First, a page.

The original reference for a Biblical tax system is found in the first of the five posts (“Do As I Say? Or Do As I Do?”) and describes the work of Susan Hamill, a professor of law at the University of Alabama, whose Master’s thesis was entitled “An Argument for Tax Reform Based on Judeo-Christian Ethics”. In it, she states it states that “Alabama’s tax structure fails to meet any reasonable definition of fairness and violates the moral principles of Judeo-Christian ethics.” (My notes say that I got this information concerning the proposal for reforming the Alabama tax code came from an article written by Bob Allen and posted to Ethics.com on 4/14/03; I cannot confirm this link, though there are several links to the original document out there).


As I originally wrote, many of the churches in Alabama came out for this proposal. However, the Christian Coalition in Alabama, backed by the state’s timber industry, worked against it, probably because it would have increased the taxes on higher incomes and businesses. The Christian Coalition could not defeat the logical of the argument she presented so they attacked her personally.

So, there is a Biblical way to tax everyone that is fair and equitable; it just not the plan being proposed by present Presidential candidates.

“Plan Z From Inner Space”


I am not sure where Jeremy got the idea for the title of one of his recent blog posts but I have a feeling it was with a sense of two decidedly different science fiction films, hence my title.

With General Conference just about a year away, we will begin to see proposals, counter-proposals, and even perhaps some wild and crazy ideas about how the United Methodist Church will be run and run in the years to come.

I couldn’t re-blog UMJeremy’s blog so I will post a link to it here → PlanUMC – The Phantom Menace in the #UMC. Reverend Jeremy Smith offers some commentary about a reorganization plan that has been submitted for the 2016 General Conference. He points out there is a lot to question about what is being proposed.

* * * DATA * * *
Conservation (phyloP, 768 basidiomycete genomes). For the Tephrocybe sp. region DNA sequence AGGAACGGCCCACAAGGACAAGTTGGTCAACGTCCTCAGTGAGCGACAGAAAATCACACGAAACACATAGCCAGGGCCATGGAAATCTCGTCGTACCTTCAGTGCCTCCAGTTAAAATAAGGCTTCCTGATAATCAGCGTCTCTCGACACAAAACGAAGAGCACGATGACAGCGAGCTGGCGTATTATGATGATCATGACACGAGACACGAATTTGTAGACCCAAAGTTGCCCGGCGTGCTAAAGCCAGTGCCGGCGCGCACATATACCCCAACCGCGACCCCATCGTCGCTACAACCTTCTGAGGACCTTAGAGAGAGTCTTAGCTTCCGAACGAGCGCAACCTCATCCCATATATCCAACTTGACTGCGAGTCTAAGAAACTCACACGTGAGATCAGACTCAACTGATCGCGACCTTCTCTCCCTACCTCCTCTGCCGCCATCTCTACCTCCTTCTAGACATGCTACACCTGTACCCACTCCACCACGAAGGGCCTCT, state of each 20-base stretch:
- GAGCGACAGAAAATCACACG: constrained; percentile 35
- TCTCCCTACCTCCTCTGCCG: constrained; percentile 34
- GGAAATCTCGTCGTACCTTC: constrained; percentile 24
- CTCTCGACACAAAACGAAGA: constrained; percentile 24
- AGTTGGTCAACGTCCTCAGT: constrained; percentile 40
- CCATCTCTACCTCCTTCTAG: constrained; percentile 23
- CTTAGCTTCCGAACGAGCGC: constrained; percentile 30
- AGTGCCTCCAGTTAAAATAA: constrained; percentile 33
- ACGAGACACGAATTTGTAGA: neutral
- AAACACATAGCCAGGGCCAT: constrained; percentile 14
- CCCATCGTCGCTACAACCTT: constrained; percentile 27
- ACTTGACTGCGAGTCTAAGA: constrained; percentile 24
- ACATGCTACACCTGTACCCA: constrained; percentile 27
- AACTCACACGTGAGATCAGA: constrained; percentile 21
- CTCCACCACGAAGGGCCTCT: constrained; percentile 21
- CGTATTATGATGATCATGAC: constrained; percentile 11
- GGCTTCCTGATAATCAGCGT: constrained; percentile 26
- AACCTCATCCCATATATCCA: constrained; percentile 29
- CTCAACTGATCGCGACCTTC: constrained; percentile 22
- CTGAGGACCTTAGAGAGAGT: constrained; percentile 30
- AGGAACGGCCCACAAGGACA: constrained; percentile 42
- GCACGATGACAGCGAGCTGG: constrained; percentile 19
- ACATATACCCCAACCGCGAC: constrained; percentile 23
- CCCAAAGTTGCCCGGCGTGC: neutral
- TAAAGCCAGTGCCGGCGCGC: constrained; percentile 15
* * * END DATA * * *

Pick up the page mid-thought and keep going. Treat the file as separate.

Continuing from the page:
“A Day Of Two Anniversaries”


There are two important anniversaries to note for today which are perhaps linked together in how we move into the future.  Today marks the 100th anniversary of the introduction of chemical weapons into modern warfare. It also marks the 45th anniversary of Earth Day.

This juxtaposition of events speaks to the challenges that we has citizens of this planet face. Shall we use the knowledge that we have to create a better world or destroy the world that we have?

Fritz Haber, the noted German chemist and co-developer of the Haber-Bosch process (the conversion of nitrogen into ammonia), worked on the development of chemical weapons such as chlorine, phosgene, and mustard gas.

Regarding war and peace, Haber once said,

“During peace time a scientist belongs to the World, but during war time he belongs to his country.”

This was an example of the ethical dilemmas facing chemists at that time. (Novak, Igor (2011). Science: a many-splendored thing. Singapore: World Scientific. pp.247–316. ISBN 9814304743. Retrieved 16 September 2014 – from Wikipedia)

Haber would rationalize the use of such weapons by saying death was death, by whatever means it was obtained. By then I remember what Robert E. Lee once wrote,

It is well that war is so terrible, otherwise we should grow too fond of it.”

He would also state (revering, I think, to the Civil War but which can be applied to many other wars,

The war… was an unnecessary condition of affairs, and might have been avoided if forbearance and wisdom had been practiced on both sides.”

A note from my grandfather’s diary

October 5, 1918 – Received 3 letters from Elsie, 1 from my mother. First that I had received in some time. Gas is no stranger to us now.

This is the only reference he ever made. In a report I heard on NPR yesterday, they said that French and Belgium farmers are still digging up unexploded chemical shells from their fields.

Later, my father would make some comments about the impact of the use of atomic weapons on Japan and what it meant in terms of World War II ending.

Today is also the 45th anniversary of Earth Day. There are those today who rather this day be ignored; they show it in their callous attitudes about climate change, water usage, and water and air pollution. I have even hear some take the words of Genesis to mean that we can do whatever we want to this planet.

But the words of Genesis task us with taking care of the planet, not destorying it or misusing. This is the day we say to the people of this planet, you have a chance to make this a better world.

This is a day of two anniversaries; one that takes to death and one that takes us to life, which shall you choose.